More Mohawk Valley jobs are leaving the country, with refrigeration system manufacturer Hussman Corp. deciding to close its Gloversville facility and ship its work to Mexico.
The Bridgeton, Mo.-based Hussman, whose refrigeration food cases appear in supermarkets and convenience stores worldwide, notified its Gloversville workers Wednesday about the plant closure.
The shutdown follows Hussman’s decision to reduce its independent distributor product offerings. That work accounts for half of the Gloversville plant’s manufacturing activities. The plant will close during the second half of 2009.
“As a matter of sound business practice, and also in response to unprecedented economic and marketplace challenges, we are refining business models throughout our enterprises,” Hussman Gloversville Plant Manager Ronald Jakubec said in a statement.
The plant’s shutdown will affect 90 workers. The plant employed 140 people in 1990, when it was owned by the Whitman Corp. in Chicago. Jakubec noted that the plant has been limping along, operating at 40 percent equipment capacity and 20 percent assembly capacity — production levels that are “not sustainable and unlikely to increase in the foreseeable future.”
“These were good jobs that have been in the community for a long time, and we’re certainly going to miss them,” said Fulton County Administrator Jon Stead.
Hussman was acquired by the Montvale, N.J.-based Ingersoll-Rand Co. in 2000. It is transferring the Gloversville plant’s production workload to an existing facility in Monterrey, Mexico.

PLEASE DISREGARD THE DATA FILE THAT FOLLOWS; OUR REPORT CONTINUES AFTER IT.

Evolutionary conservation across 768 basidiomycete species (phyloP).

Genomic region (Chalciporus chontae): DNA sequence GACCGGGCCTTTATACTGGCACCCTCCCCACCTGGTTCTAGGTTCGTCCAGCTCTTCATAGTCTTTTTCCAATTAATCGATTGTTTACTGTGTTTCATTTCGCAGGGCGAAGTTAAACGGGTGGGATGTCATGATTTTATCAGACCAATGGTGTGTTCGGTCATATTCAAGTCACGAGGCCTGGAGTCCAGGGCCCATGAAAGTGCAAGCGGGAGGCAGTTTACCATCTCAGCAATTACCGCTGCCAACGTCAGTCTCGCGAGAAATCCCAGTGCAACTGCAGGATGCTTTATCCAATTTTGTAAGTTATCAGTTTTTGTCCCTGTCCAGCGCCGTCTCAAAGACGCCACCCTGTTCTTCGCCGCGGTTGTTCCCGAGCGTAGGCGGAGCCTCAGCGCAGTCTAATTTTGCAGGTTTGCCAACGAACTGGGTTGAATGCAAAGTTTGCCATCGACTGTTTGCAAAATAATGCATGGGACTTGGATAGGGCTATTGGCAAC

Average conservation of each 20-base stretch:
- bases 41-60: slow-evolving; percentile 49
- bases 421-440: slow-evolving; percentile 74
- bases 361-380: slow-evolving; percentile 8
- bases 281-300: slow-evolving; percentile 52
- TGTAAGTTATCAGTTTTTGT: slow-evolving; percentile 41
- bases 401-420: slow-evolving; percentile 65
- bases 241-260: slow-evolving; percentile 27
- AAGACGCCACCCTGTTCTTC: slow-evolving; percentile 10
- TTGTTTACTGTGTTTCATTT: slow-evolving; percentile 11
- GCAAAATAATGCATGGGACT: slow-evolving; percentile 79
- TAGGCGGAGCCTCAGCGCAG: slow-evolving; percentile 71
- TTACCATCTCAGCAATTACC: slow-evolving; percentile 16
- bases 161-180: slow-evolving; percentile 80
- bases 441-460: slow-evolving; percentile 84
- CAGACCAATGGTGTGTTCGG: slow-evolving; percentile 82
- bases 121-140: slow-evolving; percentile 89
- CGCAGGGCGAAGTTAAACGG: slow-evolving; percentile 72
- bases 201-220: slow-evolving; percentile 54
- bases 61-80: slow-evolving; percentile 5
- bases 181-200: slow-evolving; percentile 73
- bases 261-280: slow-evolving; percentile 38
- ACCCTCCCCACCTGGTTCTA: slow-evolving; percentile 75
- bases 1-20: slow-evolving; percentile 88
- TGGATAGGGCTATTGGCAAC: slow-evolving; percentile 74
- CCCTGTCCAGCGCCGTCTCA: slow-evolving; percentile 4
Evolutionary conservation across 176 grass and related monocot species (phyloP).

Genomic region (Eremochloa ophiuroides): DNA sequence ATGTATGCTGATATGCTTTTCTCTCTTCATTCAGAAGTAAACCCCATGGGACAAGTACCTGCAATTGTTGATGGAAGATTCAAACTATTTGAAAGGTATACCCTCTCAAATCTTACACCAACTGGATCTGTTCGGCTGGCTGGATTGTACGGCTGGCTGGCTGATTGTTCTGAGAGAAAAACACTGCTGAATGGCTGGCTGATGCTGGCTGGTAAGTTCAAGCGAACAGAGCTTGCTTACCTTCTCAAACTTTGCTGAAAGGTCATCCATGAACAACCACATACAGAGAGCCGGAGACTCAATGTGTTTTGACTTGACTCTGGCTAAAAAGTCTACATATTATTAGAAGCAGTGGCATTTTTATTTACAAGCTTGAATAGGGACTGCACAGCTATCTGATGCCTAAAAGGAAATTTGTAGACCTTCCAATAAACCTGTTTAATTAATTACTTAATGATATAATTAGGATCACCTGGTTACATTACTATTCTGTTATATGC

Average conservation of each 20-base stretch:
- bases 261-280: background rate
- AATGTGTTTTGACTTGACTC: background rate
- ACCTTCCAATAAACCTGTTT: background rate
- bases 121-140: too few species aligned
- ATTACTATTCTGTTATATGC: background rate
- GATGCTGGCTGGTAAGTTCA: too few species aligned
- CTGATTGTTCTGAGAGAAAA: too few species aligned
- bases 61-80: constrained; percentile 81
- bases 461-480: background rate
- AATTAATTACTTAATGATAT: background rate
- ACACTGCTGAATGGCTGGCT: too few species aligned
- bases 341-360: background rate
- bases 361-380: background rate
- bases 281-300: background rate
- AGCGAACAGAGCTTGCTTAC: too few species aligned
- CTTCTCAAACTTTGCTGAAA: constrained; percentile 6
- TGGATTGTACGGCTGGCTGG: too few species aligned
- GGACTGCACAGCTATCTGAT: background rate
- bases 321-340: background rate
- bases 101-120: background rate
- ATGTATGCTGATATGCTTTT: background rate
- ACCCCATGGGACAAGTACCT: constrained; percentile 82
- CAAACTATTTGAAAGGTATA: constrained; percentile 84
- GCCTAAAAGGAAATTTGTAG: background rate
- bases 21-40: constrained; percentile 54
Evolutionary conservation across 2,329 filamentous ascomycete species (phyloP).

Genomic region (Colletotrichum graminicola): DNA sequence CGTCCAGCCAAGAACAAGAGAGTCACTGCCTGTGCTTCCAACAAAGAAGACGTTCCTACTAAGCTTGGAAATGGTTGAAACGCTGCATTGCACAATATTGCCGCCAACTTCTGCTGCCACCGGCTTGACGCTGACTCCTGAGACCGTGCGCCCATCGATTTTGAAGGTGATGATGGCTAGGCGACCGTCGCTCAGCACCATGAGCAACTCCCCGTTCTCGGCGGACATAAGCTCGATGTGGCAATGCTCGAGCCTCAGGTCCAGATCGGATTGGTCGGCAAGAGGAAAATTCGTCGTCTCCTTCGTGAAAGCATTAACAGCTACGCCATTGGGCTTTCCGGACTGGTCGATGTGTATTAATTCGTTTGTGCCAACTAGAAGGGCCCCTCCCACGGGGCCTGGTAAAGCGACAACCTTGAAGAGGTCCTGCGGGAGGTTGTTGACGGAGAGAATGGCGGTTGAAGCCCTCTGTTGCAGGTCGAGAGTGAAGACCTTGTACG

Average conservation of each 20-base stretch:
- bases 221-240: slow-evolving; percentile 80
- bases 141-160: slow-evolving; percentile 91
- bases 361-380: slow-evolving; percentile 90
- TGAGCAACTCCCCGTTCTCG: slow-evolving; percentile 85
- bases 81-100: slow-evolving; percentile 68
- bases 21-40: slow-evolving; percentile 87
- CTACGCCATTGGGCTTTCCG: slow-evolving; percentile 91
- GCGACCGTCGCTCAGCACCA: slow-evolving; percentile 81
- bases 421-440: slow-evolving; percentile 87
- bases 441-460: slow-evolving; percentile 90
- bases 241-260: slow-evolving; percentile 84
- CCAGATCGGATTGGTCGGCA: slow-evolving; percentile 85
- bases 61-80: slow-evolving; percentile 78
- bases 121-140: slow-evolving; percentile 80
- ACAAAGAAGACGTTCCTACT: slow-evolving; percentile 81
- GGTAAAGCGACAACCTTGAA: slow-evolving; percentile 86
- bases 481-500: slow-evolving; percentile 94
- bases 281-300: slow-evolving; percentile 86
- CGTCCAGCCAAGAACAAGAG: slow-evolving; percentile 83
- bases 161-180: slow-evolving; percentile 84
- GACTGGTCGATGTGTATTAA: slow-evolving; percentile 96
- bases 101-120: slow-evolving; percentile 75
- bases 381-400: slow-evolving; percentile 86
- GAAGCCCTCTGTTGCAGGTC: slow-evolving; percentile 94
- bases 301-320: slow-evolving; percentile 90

The Hussman facility on East State Street is near the former vinyl record plant that Universal Music closed in 2005, eliminating 112 jobs. The Universal facility remains vacant.
The layoffs will likely push up Fulton County’s unemployment rate, which took a hit earlier this year after the Carlsbad, Calif.-based Callaway Golf Co. closed its Gloversville plant and laid off 118 workers. That work was shipped to China.
By October, Fulton County’s unemployment rate was 6.8 percent.
Before closing its Amsterdam automobile antenna manufacturing plant in December 2006, Ward Products Corp. transferred most of that facility’s operations to Tijuana, Mexico. Between 2002 and 2005, the North Brunswick, N.J.-based Ward eliminated 203 of its 250 upstate jobs as it outsourced production work to address cost problems.
“It’s obviously part of a national trend. … It’s not just happening in Fulton County. It has nothing to do with our work force,” said Lisa McCoy, the marketing director for the Fulton County Economic Development Corp.
McCoy said the Economic Development Corp. has launched an international campaign to attract foreign companies to the country. The agency is targeting European agriculture companies similar to Farge USA, the Greek yogurt manufacturer that recently opened a $70 million production plant that employs 60 in Johnstown. Wal-Mart Stores’ food distribution plant, also in Johnstown, is another major county employer.
“People have to eat, so food-related business is strong,” McCoy said.